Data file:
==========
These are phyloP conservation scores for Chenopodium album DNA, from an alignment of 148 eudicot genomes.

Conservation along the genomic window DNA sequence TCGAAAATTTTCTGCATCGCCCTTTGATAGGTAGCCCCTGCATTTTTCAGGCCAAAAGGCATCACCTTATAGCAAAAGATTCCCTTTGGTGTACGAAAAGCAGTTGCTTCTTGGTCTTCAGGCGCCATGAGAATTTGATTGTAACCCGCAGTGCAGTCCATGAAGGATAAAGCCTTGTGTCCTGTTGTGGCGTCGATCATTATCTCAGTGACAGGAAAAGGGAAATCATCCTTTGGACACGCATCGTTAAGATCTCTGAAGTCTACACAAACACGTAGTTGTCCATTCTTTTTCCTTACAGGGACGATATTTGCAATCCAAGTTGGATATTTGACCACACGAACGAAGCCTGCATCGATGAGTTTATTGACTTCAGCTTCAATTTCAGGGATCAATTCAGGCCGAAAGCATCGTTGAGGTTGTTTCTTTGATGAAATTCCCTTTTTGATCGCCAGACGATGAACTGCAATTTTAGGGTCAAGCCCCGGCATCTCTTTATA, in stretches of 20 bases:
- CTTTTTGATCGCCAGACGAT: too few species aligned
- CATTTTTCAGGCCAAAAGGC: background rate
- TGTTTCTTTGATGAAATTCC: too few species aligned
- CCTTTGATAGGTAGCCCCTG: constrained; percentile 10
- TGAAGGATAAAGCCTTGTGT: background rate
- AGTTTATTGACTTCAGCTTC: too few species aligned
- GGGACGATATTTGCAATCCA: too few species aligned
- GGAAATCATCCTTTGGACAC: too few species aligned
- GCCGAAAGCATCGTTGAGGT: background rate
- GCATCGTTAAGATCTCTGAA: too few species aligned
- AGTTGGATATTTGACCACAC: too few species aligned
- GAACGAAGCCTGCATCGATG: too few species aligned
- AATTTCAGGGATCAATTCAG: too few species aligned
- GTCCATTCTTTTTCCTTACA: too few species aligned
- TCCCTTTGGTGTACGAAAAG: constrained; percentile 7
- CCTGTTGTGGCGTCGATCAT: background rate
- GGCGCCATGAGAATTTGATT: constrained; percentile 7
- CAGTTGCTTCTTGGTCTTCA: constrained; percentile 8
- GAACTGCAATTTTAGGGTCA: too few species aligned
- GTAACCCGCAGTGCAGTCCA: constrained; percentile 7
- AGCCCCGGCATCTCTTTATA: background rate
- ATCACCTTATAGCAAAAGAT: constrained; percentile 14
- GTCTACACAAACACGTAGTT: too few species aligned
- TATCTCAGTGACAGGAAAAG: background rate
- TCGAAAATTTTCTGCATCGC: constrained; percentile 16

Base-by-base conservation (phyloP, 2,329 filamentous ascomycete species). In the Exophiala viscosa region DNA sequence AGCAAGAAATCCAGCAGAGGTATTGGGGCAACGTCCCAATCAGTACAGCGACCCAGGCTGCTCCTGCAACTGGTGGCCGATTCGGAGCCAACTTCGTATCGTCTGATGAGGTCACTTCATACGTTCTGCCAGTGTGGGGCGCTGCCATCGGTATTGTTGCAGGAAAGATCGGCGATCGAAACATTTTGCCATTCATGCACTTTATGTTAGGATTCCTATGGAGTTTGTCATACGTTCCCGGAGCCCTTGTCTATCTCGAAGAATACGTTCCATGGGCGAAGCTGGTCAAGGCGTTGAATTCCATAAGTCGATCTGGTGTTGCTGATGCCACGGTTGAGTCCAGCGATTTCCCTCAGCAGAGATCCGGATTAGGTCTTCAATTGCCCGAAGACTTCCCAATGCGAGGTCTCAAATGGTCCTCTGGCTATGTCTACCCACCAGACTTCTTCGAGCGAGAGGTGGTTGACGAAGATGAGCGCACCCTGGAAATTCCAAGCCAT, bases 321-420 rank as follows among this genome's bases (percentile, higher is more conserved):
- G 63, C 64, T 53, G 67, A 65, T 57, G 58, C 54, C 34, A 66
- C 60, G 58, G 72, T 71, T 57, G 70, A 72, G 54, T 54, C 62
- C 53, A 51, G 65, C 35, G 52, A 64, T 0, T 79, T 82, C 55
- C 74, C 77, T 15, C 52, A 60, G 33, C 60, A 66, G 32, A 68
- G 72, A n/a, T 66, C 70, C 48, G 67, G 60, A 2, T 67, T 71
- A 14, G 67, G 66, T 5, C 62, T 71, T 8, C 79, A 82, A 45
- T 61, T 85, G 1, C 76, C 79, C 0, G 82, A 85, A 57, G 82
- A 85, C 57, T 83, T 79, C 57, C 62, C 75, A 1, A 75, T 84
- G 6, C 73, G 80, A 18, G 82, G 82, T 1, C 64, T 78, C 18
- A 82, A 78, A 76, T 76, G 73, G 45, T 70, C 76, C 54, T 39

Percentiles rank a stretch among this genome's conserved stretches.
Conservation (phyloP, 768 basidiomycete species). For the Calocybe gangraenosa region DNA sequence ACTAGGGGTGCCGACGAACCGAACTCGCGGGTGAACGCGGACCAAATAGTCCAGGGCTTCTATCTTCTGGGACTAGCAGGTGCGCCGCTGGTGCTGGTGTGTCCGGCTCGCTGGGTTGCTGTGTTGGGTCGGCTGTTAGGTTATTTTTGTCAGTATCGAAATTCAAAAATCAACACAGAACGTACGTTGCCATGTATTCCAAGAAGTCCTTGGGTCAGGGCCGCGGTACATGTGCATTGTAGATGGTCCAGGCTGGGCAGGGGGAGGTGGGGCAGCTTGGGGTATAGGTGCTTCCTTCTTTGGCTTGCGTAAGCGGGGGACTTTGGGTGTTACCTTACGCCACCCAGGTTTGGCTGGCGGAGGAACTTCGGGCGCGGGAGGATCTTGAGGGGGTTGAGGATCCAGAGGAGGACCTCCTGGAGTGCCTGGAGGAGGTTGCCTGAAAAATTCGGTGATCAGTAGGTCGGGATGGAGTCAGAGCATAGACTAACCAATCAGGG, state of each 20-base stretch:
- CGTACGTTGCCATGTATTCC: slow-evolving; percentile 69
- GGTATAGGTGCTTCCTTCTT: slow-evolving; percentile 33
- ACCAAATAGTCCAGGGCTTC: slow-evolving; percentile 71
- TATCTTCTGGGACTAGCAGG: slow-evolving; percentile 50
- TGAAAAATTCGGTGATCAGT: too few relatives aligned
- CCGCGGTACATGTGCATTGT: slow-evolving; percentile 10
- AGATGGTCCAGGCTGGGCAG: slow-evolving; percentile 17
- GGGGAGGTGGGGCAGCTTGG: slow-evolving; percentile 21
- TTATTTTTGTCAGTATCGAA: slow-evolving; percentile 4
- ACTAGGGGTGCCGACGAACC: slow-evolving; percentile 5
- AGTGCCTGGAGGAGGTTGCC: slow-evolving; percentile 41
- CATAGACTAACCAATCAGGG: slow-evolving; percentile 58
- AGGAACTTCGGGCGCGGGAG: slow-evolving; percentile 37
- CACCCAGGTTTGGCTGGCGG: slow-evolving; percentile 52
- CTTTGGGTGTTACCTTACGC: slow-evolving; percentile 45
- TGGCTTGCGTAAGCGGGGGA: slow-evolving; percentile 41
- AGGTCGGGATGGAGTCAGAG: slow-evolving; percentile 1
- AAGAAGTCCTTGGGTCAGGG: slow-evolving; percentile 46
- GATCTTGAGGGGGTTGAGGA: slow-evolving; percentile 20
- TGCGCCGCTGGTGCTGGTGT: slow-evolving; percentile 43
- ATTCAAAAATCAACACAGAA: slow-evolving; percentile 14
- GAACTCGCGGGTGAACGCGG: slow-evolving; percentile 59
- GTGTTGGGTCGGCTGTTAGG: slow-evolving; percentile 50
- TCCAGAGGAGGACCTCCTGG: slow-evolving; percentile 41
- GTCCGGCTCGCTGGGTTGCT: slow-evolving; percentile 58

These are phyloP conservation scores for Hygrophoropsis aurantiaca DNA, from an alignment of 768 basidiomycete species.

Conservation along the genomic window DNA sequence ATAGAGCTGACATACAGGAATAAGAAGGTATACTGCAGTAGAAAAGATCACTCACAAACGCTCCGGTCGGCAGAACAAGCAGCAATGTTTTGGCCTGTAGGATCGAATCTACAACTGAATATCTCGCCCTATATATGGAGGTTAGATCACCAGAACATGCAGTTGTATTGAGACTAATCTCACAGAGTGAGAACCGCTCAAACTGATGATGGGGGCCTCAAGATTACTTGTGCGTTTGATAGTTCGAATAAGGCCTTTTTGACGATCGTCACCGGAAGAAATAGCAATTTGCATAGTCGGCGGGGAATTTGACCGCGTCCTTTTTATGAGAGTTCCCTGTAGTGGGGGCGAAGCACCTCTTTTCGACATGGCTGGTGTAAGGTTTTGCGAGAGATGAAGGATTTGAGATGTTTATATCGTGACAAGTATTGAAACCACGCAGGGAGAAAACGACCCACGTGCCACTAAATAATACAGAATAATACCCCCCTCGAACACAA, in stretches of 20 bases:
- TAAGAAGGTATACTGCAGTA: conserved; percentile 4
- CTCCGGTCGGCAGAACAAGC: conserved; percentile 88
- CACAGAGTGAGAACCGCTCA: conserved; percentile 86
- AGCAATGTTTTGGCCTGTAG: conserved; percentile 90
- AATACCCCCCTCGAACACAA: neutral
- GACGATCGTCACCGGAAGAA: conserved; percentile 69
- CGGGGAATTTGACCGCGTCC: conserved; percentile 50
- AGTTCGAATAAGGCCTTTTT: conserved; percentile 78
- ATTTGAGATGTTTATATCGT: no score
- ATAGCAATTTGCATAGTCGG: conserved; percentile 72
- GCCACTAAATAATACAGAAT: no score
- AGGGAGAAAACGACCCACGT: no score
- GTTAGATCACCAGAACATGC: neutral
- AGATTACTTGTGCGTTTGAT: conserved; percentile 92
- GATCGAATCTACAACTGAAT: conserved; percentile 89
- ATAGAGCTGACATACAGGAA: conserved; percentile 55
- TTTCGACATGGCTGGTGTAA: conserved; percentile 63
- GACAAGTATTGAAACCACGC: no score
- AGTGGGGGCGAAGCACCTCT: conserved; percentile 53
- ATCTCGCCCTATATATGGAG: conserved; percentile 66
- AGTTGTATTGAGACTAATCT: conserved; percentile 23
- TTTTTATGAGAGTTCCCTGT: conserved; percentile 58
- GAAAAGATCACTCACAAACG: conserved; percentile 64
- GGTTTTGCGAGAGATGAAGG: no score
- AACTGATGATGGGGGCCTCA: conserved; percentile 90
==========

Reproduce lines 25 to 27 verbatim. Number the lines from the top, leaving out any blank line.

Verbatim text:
- GTCTACACAAACACGTAGTT: too few species aligned
- TATCTCAGTGACAGGAAAAG: background rate
- TCGAAAATTTTCTGCATCGC: constrained; percentile 16